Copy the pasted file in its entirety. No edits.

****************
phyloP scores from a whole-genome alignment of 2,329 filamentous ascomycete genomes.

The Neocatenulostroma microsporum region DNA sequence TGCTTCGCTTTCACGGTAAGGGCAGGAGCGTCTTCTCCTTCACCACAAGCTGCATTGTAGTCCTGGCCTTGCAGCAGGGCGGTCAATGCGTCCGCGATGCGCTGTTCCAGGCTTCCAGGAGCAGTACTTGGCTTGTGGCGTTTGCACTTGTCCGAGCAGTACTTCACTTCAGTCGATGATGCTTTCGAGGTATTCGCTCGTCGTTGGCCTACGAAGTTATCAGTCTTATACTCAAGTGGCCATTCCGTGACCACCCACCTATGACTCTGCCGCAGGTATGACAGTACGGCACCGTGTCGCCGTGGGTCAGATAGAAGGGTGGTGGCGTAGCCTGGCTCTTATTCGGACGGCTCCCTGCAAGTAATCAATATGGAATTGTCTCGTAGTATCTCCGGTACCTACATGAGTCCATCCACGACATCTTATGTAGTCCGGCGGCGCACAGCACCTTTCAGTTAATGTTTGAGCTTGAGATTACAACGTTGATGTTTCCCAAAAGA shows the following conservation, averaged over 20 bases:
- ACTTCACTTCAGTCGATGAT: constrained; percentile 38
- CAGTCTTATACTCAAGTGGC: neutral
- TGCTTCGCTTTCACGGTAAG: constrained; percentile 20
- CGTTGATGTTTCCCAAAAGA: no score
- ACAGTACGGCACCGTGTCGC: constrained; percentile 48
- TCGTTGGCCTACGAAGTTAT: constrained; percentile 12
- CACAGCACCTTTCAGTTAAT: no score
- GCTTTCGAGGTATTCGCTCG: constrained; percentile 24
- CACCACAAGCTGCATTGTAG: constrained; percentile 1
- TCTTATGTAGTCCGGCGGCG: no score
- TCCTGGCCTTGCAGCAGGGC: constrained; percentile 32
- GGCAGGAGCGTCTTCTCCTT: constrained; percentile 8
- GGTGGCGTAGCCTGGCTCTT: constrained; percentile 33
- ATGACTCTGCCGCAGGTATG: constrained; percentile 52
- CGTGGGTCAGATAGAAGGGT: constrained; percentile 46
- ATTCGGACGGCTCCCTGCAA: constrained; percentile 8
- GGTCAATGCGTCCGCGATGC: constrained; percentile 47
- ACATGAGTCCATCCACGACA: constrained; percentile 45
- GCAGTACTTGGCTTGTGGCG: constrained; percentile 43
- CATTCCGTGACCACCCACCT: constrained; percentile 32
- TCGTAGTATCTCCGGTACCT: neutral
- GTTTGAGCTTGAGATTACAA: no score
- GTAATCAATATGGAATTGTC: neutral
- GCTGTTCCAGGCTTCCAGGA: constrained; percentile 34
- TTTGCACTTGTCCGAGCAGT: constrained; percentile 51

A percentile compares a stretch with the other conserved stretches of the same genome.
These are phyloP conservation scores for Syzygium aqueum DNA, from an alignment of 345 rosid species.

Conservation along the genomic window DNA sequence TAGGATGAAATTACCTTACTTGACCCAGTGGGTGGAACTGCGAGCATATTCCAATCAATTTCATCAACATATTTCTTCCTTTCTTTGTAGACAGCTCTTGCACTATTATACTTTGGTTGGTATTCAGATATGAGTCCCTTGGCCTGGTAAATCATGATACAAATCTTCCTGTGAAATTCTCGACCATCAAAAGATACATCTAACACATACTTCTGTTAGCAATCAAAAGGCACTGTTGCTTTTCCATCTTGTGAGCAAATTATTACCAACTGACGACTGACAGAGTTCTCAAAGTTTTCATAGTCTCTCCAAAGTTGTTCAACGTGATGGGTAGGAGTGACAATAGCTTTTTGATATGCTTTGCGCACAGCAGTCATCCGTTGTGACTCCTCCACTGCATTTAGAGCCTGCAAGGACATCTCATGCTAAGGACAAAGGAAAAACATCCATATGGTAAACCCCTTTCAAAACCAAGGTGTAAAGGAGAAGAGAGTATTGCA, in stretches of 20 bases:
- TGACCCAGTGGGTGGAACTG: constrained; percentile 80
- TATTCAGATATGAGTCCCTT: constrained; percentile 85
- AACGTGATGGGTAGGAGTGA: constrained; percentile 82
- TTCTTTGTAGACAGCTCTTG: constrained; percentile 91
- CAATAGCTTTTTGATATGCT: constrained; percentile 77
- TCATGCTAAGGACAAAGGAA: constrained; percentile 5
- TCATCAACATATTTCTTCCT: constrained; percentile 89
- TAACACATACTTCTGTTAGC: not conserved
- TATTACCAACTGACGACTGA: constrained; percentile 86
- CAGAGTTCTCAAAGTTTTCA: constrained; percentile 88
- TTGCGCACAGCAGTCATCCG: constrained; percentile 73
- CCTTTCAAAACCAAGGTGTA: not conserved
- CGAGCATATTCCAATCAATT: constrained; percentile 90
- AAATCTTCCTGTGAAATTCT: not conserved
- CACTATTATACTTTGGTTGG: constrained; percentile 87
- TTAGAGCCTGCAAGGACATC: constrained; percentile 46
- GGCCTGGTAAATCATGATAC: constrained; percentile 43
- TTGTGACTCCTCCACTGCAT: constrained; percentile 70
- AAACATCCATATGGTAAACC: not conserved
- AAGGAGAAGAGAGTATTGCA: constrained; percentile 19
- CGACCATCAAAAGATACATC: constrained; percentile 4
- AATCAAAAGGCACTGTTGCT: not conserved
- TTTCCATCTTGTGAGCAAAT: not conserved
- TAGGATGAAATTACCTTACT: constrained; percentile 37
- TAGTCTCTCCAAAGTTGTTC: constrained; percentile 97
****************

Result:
phyloP scores from a whole-genome alignment of 2,329 filamentous ascomycete genomes.

The Neocatenulostroma microsporum region DNA sequence TGCTTCGCTTTCACGGTAAGGGCAGGAGCGTCTTCTCCTTCACCACAAGCTGCATTGTAGTCCTGGCCTTGCAGCAGGGCGGTCAATGCGTCCGCGATGCGCTGTTCCAGGCTTCCAGGAGCAGTACTTGGCTTGTGGCGTTTGCACTTGTCCGAGCAGTACTTCACTTCAGTCGATGATGCTTTCGAGGTATTCGCTCGTCGTTGGCCTACGAAGTTATCAGTCTTATACTCAAGTGGCCATTCCGTGACCACCCACCTATGACTCTGCCGCAGGTATGACAGTACGGCACCGTGTCGCCGTGGGTCAGATAGAAGGGTGGTGGCGTAGCCTGGCTCTTATTCGGACGGCTCCCTGCAAGTAATCAATATGGAATTGTCTCGTAGTATCTCCGGTACCTACATGAGTCCATCCACGACATCTTATGTAGTCCGGCGGCGCACAGCACCTTTCAGTTAATGTTTGAGCTTGAGATTACAACGTTGATGTTTCCCAAAAGA shows the following conservation, averaged over 20 bases:
- ACTTCACTTCAGTCGATGAT: constrained; percentile 38
- CAGTCTTATACTCAAGTGGC: neutral
- TGCTTCGCTTTCACGGTAAG: constrained; percentile 20
- CGTTGATGTTTCCCAAAAGA: no score
- ACAGTACGGCACCGTGTCGC: constrained; percentile 48
- TCGTTGGCCTACGAAGTTAT: constrained; percentile 12
- CACAGCACCTTTCAGTTAAT: no score
- GCTTTCGAGGTATTCGCTCG: constrained; percentile 24
- CACCACAAGCTGCATTGTAG: constrained; percentile 1
- TCTTATGTAGTCCGGCGGCG: no score
- TCCTGGCCTTGCAGCAGGGC: constrained; percentile 32
- GGCAGGAGCGTCTTCTCCTT: constrained; percentile 8
- GGTGGCGTAGCCTGGCTCTT: constrained; percentile 33
- ATGACTCTGCCGCAGGTATG: constrained; percentile 52
- CGTGGGTCAGATAGAAGGGT: constrained; percentile 46
- ATTCGGACGGCTCCCTGCAA: constrained; percentile 8
- GGTCAATGCGTCCGCGATGC: constrained; percentile 47
- ACATGAGTCCATCCACGACA: constrained; percentile 45
- GCAGTACTTGGCTTGTGGCG: constrained; percentile 43
- CATTCCGTGACCACCCACCT: constrained; percentile 32
- TCGTAGTATCTCCGGTACCT: neutral
- GTTTGAGCTTGAGATTACAA: no score
- GTAATCAATATGGAATTGTC: neutral
- GCTGTTCCAGGCTTCCAGGA: constrained; percentile 34
- TTTGCACTTGTCCGAGCAGT: constrained; percentile 51

A percentile compares a stretch with the other conserved stretches of the same genome.
These are phyloP conservation scores for Syzygium aqueum DNA, from an alignment of 345 rosid species.

Conservation along the genomic window DNA sequence TAGGATGAAATTACCTTACTTGACCCAGTGGGTGGAACTGCGAGCATATTCCAATCAATTTCATCAACATATTTCTTCCTTTCTTTGTAGACAGCTCTTGCACTATTATACTTTGGTTGGTATTCAGATATGAGTCCCTTGGCCTGGTAAATCATGATACAAATCTTCCTGTGAAATTCTCGACCATCAAAAGATACATCTAACACATACTTCTGTTAGCAATCAAAAGGCACTGTTGCTTTTCCATCTTGTGAGCAAATTATTACCAACTGACGACTGACAGAGTTCTCAAAGTTTTCATAGTCTCTCCAAAGTTGTTCAACGTGATGGGTAGGAGTGACAATAGCTTTTTGATATGCTTTGCGCACAGCAGTCATCCGTTGTGACTCCTCCACTGCATTTAGAGCCTGCAAGGACATCTCATGCTAAGGACAAAGGAAAAACATCCATATGGTAAACCCCTTTCAAAACCAAGGTGTAAAGGAGAAGAGAGTATTGCA, in stretches of 20 bases:
- TGACCCAGTGGGTGGAACTG: constrained; percentile 80
- TATTCAGATATGAGTCCCTT: constrained; percentile 85
- AACGTGATGGGTAGGAGTGA: constrained; percentile 82
- TTCTTTGTAGACAGCTCTTG: constrained; percentile 91
- CAATAGCTTTTTGATATGCT: constrained; percentile 77
- TCATGCTAAGGACAAAGGAA: constrained; percentile 5
- TCATCAACATATTTCTTCCT: constrained; percentile 89
- TAACACATACTTCTGTTAGC: not conserved
- TATTACCAACTGACGACTGA: constrained; percentile 86
- CAGAGTTCTCAAAGTTTTCA: constrained; percentile 88
- TTGCGCACAGCAGTCATCCG: constrained; percentile 73
- CCTTTCAAAACCAAGGTGTA: not conserved
- CGAGCATATTCCAATCAATT: constrained; percentile 90
- AAATCTTCCTGTGAAATTCT: not conserved
- CACTATTATACTTTGGTTGG: constrained; percentile 87
- TTAGAGCCTGCAAGGACATC: constrained; percentile 46
- GGCCTGGTAAATCATGATAC: constrained; percentile 43
- TTGTGACTCCTCCACTGCAT: constrained; percentile 70
- AAACATCCATATGGTAAACC: not conserved
- AAGGAGAAGAGAGTATTGCA: constrained; percentile 19
- CGACCATCAAAAGATACATC: constrained; percentile 4
- AATCAAAAGGCACTGTTGCT: not conserved
- TTTCCATCTTGTGAGCAAAT: not conserved
- TAGGATGAAATTACCTTACT: constrained; percentile 37
- TAGTCTCTCCAAAGTTGTTC: constrained; percentile 97